Dave recently asked on social media, which is the best .357 Magnum. He got lots
of opinions, including those that support the Colt Python he used in this outtake
from a photo shoot a few years ago.

The Popular .357 Magnum

As I’m prone to do, recently I asked on social media, which .357 Magnum people think is best. My list was far too limited, as it turned out, to include only the Colt Python and King Cobra, the Ruger GP100 and Ruger Blackhawk, or Smith & Wesson Models 19, 27 or 28.

My bad, because there are a lot of .357 wheelguns out there and handgunners love ‘em all.

The query elicited 88 reactions almost immediately, and they’re still filtering in. One fellow likes the Dan Wesson Model 15, which came in a package with four different barrels. Another gent favors the S&W 686, and a third guy mentioned the Manuhrin MR73.


The S&W Model 19 is liked by many a magnum fan. This one is a circa 1974 specimen.

My rough calculations indicate the Model 19 got more votes, but one of my longtime Facebook pals and veteran reader Charles Featherman declared the Ruger SP101 a “workhorse” wheelgun and the only .357 Magnum he owns. He’s right about the Ruger, of course. The SP101 is a tougher-than-nails five-shooter up to any challenge.

The Python and Model 27 also got high marks, the former for looks, feel and performance, and the latter for looks, feel and performance.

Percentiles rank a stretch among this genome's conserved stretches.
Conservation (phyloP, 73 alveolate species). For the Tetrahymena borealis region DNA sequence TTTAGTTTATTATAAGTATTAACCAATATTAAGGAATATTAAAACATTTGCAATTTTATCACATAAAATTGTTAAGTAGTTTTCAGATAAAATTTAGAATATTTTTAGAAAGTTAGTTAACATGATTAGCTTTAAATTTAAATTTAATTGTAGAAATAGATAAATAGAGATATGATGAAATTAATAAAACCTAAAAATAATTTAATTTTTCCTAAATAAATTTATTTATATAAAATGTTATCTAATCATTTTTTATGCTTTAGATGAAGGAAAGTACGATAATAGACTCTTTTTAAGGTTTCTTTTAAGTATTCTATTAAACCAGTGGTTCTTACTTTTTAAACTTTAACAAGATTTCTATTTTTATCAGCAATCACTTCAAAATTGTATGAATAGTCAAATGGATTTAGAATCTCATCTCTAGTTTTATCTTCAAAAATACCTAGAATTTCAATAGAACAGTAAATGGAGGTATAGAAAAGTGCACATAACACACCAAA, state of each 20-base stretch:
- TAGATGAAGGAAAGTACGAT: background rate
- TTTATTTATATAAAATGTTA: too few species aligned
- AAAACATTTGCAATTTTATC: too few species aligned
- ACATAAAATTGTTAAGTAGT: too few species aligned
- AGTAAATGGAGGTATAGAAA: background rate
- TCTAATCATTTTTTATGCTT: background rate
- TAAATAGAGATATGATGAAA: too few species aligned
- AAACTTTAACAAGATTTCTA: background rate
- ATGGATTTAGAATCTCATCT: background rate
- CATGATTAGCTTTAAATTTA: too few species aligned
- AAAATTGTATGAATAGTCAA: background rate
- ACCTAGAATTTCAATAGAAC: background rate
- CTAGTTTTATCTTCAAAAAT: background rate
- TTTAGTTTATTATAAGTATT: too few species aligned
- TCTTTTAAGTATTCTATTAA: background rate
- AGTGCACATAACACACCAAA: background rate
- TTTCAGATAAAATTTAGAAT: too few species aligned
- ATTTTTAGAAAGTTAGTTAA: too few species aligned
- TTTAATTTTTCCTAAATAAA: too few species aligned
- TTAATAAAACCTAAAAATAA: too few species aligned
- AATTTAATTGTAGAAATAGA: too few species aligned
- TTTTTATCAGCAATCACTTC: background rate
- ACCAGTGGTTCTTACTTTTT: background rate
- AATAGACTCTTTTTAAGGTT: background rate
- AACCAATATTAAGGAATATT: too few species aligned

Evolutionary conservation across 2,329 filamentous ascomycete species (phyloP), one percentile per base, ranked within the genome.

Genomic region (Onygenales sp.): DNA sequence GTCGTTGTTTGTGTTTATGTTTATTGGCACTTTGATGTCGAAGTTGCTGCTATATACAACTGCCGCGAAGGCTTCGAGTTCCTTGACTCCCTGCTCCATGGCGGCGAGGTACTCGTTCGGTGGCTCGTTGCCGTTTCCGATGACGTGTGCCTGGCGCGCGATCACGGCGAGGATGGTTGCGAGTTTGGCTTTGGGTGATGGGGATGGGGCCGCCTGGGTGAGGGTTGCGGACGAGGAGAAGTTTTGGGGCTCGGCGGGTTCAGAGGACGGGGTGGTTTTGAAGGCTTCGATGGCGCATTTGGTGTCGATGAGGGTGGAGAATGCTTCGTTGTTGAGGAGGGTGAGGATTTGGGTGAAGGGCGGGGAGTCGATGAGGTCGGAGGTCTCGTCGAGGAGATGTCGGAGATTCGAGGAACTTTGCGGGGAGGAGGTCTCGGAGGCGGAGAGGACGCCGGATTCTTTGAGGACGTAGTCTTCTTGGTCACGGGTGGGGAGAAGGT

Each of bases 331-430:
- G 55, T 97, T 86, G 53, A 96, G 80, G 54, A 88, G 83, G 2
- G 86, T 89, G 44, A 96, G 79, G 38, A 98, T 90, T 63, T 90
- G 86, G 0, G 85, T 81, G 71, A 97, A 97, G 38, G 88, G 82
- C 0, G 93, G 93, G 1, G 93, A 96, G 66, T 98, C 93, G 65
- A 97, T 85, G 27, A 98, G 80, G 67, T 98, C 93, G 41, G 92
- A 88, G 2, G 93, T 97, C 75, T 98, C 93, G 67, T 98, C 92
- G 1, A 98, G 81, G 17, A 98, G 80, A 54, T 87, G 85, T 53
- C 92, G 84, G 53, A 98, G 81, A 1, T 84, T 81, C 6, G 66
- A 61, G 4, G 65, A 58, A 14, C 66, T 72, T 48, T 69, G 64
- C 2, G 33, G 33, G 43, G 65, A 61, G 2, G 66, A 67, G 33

Being a longtime habitual revolver fan, it would be difficult for me to choose between my 6-inch Model 19 Smith and my 6-inch Python, obtained back in the early 1980s. With the former, I’ve shot — and shot at — game. With the latter, I once won a handgun match at my local gun range, did some decent long-range work, went armed during the winter with that big Colt sixgun jammed in a shoulder holster, and occasionally get folks at the range to drool with envy.


Another top .357 Magnum option is Ruger’s Redhawk, with a
frame big enough to accommodate an 8-round cylinder.

Helluva Cartridge

Nobody with functional gray matter could ever say the .357 Magnum isn’t a superb and remarkably versatile round.

Almost from the get-go back in the mid-1930s, the .357 Magnum was quickly embraced by law enforcement. A military gent named George Smith Patton bought one, slapped on a set of ivory grips and called it his “killing gun” if things ever went really bad on a battlefield.

I’ve known people who killed black bears with a .357, and I’ve been known to pack one in the wilds in a 2 ½-inch version because it carries well.

Early in my career, when round guns were still the predominant choice of lawmen, nearly every small town policeman and every sheriff’s deputy of my professional acquaintance carried a .357 Magnum, primarily the Model 19 or a Colt Trooper. There were a couple of guys with Pythons, and three of my best pals had N-frame guns, all of them with Herrett stocks.

With he right loads, the .357 Magnum is a formidable deer cartridge, and many a mountain lion has met its demise at the hands of someone with a magnum sidearm. Bullet weights go anywhere from 110 to 180 grains, and there is such a variety of propellants available these days any handloader can be overwhelmed by the possibilities.

I prefer a JHP bullet — either 125 or 158 grains — for the bulk of my purposes. While others will have different opinions, I think these bullet weights offer the widest optional use. Get hold of a current copy of Hodgdon’s Annual Manual to get a look at the range of loads available.

My pet loads involve either Alliant 2400 or H110. Give those propellants a try if you’re a .357 Magnum handloader.